logo
Previous Thread
Next Thread
Print Thread
Page 12 of 13 1 2 10 11 12 13
Angie #935337 11/07/21 06:55 PM
Joined: Apr 2002
Posts: 5,833
Likes: 11
A
Angie Offline OP
Wolf
OP Offline
Wolf
A
Joined: Apr 2002
Posts: 5,833
Likes: 11
Someone's sitting in the shade today because someone planted a tree a long time ago.

Warren Buffett

Billionaire investor and business magnate Warren Buffett’s description of shade on a warm, sunny day is a perfect metaphor for the importance of long-term thinking and investing in the future. When we realize our actions can either help or harm our future selves — or later generations — the choices we make become immensely impactful. It may require sacrifice and hard work today, but we will surely be thankful for our efforts in the long run.

Sponsored Post Advertisement
Angie #935345 11/09/21 08:26 PM
Joined: Apr 2002
Posts: 5,833
Likes: 11
A
Angie Offline OP
Wolf
OP Offline
Wolf
A
Joined: Apr 2002
Posts: 5,833
Likes: 11
Whoever is happy will make others happy too.

Anne Frank

Anne Frank’s legacy of unshakeable hope gives great weight to this quote, which she wrote in her diary while enduring the horrors faced by Jewish families during the Holocaust. Entries Frank wrote while in hiding prove the young girl understood the infectious quality of happiness, and the importance of spreading joy during times of suffering.

Angie #935352 11/11/21 06:05 PM
Joined: Apr 2002
Posts: 5,833
Likes: 11
A
Angie Offline OP
Wolf
OP Offline
Wolf
A
Joined: Apr 2002
Posts: 5,833
Likes: 11
In most things success depends on knowing how long it takes to succeed.

Montesquieu

A French political theorist of the Enlightenment era, the Baron de Montesquieu was familiar with the slow-moving nature of success. Though active in his local parliament and scientific academy, Montesquieu did not attain literary fame until nearly a decade into his career, with his epistolary novel, “Persian Letters.” He traveled abroad extensively to study governments across Europe, leading to some of his best-known writing. Montesquieu even considered a diplomatic career, but realized establishing it would take too long, choosing instead to devote himself further to his writing. His words and commitment to his work encourage us to be patient with our ambitions, giving each step the attention it needs so that we can continue to grow.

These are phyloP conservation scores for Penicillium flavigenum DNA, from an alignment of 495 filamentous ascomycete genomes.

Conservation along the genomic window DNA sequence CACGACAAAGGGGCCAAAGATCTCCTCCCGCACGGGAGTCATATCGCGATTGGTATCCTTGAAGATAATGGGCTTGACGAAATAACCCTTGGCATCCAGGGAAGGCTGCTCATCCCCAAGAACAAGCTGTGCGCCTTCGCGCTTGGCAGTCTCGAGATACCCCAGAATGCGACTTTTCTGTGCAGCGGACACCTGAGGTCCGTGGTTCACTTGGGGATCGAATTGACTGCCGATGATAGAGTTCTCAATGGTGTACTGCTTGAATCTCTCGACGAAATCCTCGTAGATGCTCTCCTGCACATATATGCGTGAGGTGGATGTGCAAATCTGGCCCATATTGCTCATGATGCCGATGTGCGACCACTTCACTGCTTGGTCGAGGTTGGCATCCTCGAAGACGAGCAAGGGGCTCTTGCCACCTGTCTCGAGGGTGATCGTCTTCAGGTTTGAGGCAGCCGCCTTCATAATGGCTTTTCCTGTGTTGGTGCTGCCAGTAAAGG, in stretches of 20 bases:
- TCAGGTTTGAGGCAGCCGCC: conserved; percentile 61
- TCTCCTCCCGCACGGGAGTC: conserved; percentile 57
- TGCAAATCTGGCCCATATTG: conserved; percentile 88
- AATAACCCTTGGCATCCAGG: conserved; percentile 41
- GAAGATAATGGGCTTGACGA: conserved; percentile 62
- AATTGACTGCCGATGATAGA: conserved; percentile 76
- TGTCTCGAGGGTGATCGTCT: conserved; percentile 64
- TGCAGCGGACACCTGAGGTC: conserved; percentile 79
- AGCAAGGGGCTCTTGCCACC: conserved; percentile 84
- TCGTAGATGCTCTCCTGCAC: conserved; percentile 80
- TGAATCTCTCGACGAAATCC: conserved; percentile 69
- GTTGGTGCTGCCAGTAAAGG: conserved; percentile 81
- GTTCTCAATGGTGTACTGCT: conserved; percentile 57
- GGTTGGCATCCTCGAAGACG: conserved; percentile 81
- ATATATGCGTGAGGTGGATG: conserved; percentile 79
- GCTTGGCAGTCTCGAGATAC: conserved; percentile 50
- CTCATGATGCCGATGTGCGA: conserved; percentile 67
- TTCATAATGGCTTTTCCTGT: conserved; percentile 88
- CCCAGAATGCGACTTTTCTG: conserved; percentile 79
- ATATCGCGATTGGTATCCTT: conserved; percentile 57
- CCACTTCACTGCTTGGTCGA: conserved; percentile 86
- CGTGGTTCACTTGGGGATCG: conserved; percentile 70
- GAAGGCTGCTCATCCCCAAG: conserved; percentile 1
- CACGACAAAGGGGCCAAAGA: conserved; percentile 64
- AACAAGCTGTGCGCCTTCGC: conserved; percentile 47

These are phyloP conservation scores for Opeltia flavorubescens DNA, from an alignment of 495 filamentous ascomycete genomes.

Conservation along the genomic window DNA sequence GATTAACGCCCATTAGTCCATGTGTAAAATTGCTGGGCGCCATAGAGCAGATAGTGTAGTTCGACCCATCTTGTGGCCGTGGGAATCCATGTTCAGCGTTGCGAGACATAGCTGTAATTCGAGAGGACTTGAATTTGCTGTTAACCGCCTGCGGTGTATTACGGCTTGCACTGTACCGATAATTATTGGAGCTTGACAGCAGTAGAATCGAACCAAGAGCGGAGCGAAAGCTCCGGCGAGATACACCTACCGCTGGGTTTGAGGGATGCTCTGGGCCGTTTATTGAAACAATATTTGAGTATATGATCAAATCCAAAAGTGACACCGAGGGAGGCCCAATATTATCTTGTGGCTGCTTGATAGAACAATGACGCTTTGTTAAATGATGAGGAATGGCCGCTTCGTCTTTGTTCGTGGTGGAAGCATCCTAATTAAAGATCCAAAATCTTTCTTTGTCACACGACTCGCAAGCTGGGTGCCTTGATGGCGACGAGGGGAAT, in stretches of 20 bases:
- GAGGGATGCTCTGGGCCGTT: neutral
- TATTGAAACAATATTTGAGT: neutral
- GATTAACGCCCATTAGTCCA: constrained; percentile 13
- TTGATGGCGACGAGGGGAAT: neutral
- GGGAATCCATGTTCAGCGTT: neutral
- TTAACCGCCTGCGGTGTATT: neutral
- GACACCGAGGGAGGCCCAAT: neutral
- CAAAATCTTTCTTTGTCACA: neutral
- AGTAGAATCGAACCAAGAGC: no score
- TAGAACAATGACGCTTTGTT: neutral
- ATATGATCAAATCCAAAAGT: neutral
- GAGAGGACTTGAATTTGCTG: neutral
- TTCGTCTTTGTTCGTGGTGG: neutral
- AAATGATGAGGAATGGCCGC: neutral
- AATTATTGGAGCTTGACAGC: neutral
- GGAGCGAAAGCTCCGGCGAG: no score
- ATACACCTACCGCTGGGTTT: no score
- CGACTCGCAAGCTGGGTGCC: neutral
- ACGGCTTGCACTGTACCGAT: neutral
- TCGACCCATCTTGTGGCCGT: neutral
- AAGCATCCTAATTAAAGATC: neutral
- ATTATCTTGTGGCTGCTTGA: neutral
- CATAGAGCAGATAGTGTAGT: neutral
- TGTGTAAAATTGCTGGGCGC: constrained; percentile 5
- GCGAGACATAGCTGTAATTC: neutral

Angie #935374 11/16/21 08:25 AM
Joined: Apr 2002
Posts: 5,833
Likes: 11
A
Angie Offline OP
Wolf
OP Offline
Wolf
A
Joined: Apr 2002
Posts: 5,833
Likes: 11
Dare to be naïve.

Buckminster Fuller

Inventor Buckminster Fuller was not a fan of know-it-alls. As you might expect, the visionary who engineered the Montreal Biosphere in 1967 was insatiably curious, a quality that fueled his passions for architecture, futurism, philosophy, and poetry. This sentiment permeated Fuller’s bibliography of more than 30 books. “It is one of our most exciting discoveries that local discovery leads to a complex of further discoveries,” he wrote in 1975’s “Synergetics: Explorations in the Geometry of Thinking, Volume One.” In his opinion, it was auspicious to approach any situation from a deferential, inquisitive place. Conceding that there is much to learn is the best blueprint for discovering something new.

Angie #935387 11/18/21 08:43 AM
Joined: Apr 2002
Posts: 5,833
Likes: 11
A
Angie Offline OP
Wolf
OP Offline
Wolf
A
Joined: Apr 2002
Posts: 5,833
Likes: 11
We come nearest to the great when we are great in humility.

Rabindranath Tagore

Rabindranath Tagore was a Bengali writer gifted in many mediums, from short stories and essays to songs and plays. In 1913, he became the first non-European writer in history to be awarded a Nobel Prize for Literature. Three years later, Tagore published “Stray Birds,” a collection of 326 philosophical verses and brief poems that includes this line. Despite his talents, Tagore understood that the best human trait is a modest and unassuming nature, which enables us to listen well, form unexpected bonds, and learn from others.

Angie #935437 11/20/21 08:49 AM
Joined: Apr 2002
Posts: 5,833
Likes: 11
A
Angie Offline OP
Wolf
OP Offline
Wolf
A
Joined: Apr 2002
Posts: 5,833
Likes: 11
Forgiveness is the attribute of the strong.

Mahatma Gandhi

Each Wednesday for the majority of 12 years (from 1919 to 1931), future five-time Nobel Peace Prize nominee Mahatma Gandhi published “Young India,” an English-language journal that encouraged his followers to utilize nonviolent tactics for bettering their political and social status. His streak was interrupted when a pair of articles procured him a six-year prison sentence in Bombay (now Mumbai) for sedition. After two years, appendicitis led to Gandhi’s release, and neither the ailment nor his recent imprisonment kept him from resuming his entries. In an April 1931 issue, the lawyer, politician, and activist introduced the above wisdom. By refusing to hold grudges against even the most hostile forces, Gandhi cultivated his characteristic resilience.